Hawaii is the perfect destination if you’ve been dreaming of a tropical island vacation. From its sugary white-sand beaches, radiant sunsets and gently rustling palm trees to its rain forests, canyons and volcanoes, Hawaii is almost too amazing to explore in a brief visit.
The biggest crowds from the US mainland arrive for summer vacation, over spring break and during winter. Off-season travel in the late spring and early fall enjoys fewer crowds with equally good weather, and may net you big savings on airfare and accommodations besides.
Editor’s note: during COVID-19 there may be additional travel restrictions. Check the latest guidance in Hawaii before planning a trip, and always follow local government health advice.
High Season: December to April /June to August
Best time for whale-watching and surfing
Christmas to New Year and around Easter are the most expensive and busy periods in Hawaii. Despite winter being rainer, it’s best for whale-watching and surfing. Summer is slightly hotter. Be aware that accommodation prices are up 50-100 percent.
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Shoulder Season: May and September
Best time for milder temperatures
Crowds and prices drop slightly between schools’ spring break and summer vacation. Go for the mild temperatures and mostly sunny days. Visit in September and check out the statewide Aloha Festivals.
Low Season: October to November
Best time for travel bargains
Travel during low season and you’ll run into the fewest crowds and still have warm temperatures. Airfares during this time are at their lowest from US mainland and Canada, and accommodations rates drop significantly – as much as 50 percent lower than in high season. The weather is typically hot and dry (not ideal for hiking).
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Typically Hawaii’s wettest and coolest month, January is when the tourist high season gets into full swing, with snowbirds escaping winter elsewhere. The Martin Luther King Jr. holiday on the third Monday is especially busy.
Key event: Chinese New Year.
Peak tourist season continues, with weekends around Valentine’s Day (Feb 14) and Presidents Day (third Monday) usually booked solid at resorts. Winter storms bring more rainfall and cooler temperatures.
Key event: Waimea Town Celebration.
It’s another busy month to visit Hawaii, despite lingering rainfall. College students and families take a one- or two-week spring break around Easter, falling in March or April.
Key events: Whale & Ocean Arts Festival, Honolulu Festival, Prince Kuhio Day.
Peak tourist season winds down as rainstorms lessen. Resorts are less busy after Easter, once college students and families finish taking their spring break vacations.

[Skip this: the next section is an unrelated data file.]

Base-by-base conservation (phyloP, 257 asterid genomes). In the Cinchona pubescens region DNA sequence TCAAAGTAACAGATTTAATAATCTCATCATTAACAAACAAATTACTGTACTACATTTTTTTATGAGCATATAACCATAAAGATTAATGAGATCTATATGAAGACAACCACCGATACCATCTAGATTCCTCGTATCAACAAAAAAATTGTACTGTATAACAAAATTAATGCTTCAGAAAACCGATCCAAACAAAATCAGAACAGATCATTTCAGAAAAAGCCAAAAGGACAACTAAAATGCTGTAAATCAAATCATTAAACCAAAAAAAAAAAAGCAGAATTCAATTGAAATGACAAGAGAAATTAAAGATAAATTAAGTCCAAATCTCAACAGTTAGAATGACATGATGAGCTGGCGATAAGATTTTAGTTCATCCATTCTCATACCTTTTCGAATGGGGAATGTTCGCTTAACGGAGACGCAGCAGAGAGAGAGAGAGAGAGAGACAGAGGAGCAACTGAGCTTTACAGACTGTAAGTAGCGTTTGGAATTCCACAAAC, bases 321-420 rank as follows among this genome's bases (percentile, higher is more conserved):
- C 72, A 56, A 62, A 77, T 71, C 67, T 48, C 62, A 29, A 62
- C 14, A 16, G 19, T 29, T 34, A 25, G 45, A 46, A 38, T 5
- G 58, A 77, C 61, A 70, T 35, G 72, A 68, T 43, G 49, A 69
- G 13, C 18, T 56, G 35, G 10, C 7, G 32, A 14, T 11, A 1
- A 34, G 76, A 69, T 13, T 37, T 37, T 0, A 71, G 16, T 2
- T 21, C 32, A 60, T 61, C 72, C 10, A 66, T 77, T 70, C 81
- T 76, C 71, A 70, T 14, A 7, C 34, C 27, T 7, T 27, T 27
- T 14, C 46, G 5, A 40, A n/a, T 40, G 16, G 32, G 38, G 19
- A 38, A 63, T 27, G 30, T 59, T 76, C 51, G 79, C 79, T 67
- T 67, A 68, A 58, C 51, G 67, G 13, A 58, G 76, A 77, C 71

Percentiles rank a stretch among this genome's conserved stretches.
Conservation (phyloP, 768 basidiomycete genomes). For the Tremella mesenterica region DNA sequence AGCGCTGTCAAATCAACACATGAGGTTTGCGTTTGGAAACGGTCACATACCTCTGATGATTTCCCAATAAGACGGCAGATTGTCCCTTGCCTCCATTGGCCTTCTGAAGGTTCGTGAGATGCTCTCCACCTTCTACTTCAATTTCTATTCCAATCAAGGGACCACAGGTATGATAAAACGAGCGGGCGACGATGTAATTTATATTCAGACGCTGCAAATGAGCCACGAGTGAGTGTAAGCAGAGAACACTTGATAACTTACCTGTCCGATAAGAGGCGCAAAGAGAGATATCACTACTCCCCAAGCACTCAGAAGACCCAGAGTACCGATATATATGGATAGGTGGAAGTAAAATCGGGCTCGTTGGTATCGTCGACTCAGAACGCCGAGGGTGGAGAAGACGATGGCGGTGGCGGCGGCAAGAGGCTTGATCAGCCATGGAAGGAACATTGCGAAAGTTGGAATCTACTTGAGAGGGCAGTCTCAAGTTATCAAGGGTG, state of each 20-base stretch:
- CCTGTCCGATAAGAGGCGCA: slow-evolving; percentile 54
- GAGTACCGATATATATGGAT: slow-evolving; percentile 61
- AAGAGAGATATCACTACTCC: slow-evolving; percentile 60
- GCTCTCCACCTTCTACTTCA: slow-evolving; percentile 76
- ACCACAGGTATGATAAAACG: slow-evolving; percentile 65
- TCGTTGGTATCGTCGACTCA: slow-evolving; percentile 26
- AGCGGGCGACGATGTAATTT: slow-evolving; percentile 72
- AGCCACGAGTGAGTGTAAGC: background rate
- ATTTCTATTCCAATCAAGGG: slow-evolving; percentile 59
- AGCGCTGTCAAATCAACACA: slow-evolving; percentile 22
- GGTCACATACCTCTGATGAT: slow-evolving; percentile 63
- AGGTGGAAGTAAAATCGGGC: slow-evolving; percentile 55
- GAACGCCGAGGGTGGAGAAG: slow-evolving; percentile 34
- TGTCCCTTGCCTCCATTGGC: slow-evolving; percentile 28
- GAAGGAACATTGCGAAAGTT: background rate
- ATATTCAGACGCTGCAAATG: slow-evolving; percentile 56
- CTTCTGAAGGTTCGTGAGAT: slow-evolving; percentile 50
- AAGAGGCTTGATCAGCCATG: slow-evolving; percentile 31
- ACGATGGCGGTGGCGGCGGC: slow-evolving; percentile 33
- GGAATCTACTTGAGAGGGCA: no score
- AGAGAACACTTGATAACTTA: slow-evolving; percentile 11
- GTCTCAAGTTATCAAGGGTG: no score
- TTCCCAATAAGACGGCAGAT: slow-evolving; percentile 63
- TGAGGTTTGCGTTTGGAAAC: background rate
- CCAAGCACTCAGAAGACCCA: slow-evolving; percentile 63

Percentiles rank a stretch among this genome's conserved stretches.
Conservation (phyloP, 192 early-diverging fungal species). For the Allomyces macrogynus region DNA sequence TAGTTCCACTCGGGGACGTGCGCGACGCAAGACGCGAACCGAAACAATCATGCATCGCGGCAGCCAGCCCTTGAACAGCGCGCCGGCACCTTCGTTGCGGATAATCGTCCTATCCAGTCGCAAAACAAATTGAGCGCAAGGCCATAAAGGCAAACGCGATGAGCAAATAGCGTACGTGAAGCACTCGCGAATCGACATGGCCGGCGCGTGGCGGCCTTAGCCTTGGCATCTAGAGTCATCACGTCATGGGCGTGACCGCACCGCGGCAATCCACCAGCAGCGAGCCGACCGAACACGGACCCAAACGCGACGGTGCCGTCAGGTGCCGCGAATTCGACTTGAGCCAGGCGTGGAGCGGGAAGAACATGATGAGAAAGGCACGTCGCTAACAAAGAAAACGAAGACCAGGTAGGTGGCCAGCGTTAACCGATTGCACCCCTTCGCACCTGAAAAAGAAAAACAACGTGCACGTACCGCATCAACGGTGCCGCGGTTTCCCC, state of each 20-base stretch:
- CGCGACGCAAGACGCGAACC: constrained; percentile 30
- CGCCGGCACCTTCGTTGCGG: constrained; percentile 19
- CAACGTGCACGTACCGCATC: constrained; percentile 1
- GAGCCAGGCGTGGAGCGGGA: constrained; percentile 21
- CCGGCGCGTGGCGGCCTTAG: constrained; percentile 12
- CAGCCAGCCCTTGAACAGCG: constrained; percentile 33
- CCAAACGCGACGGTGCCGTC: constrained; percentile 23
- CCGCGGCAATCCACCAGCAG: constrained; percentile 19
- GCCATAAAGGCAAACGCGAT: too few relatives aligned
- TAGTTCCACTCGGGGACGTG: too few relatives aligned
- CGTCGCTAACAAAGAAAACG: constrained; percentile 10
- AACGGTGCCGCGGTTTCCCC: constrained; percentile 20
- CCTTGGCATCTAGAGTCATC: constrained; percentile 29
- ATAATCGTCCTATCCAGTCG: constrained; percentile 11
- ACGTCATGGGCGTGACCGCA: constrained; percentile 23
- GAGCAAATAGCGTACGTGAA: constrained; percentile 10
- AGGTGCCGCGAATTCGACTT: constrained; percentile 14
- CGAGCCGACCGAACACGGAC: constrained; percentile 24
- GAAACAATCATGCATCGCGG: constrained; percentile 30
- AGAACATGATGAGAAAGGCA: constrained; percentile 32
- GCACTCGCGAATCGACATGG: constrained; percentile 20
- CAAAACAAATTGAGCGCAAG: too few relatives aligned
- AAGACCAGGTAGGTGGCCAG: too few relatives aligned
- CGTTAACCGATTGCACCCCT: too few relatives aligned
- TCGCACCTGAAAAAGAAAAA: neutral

Key events: Merrie Monarch Festival, East Maui Taro Festival, Waikiki Spam Jam.
Crowds thin and prices drop slightly between spring break and summer vacation. Temperatures are still mild, with mostly sunny and cloudless days. Hotels sell out for the Memorial Day holiday weekend in late May.
Key events: Mele Mei, Lei Day.
Getting in before most families start taking summer vacations, visitors in early June can take advantage of warm, dry weather and discounts on hotels and flights.
Key events: Molokaʻi Ka Hula Piko, Pan-Pacific Festival, King Kamehameha Day, Kapalua Wine & Food Festival, King Kamehameha Hula Celebration.
Temperatures rise and rain is scarce. School summer vacations and the July 4 national holiday make this one of the busiest travel months. Book early and expect high prices.
Key events: Pineapple Festival, Independence Day, Prince Lot Hula Festival, Koloa Plantation Days Celebration.
Families taking summer vacations keep things busy all around the islands. Hot, sunny weather prevails, especially on the islands’ leeward sides. Statehood Day is a holiday observed on the third Friday of the month.
Key events: Hawaiian International Billfish Tournament, Hawaiian Slack Key Guitar Festival, Music & Mango Festival .
After Labor Day weekend in early September, crowds start to fade away at beach resorts as students go back to school. Hot, dry weather continues.
Key events: Aloha Festivals, Queen Liliʻuokalani Canoe Race, Kauaʻi Mokihana Festival, Na Wahine O Ke Kai.
The slowest month for tourism, October brings travel bargains on hotels and flights. Weather is reliably sunny, but very humid when the trade winds don’t blow.
Key events: Coconut Festival, Eo e Emalani I Alakaʻi, Ironman Triathlon World Championship, Maui Ukulele Festival, Hawaiʻi Food & Wine Festival, Halloween.
Toward the end of the month, vacationing crowds (and scattered rainfall) start returning to Hawaii. Thanksgiving on the fourth Thursday is a popular and pricey time to visit.
Key events: Hawaii International Film Festival, Moku O Keawe, Kona Coffee Cultural Festival, Kohala ʻAina Festival, Triple Crown of Surfing.
As winter rainstorms return and temperatures cool slightly, peak tourist season begins in mid-December, making the Christmas to New Year’s holiday period extremely busy – and expensive.
Key events: Honolulu Marathon.
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Source : Lonelyplanet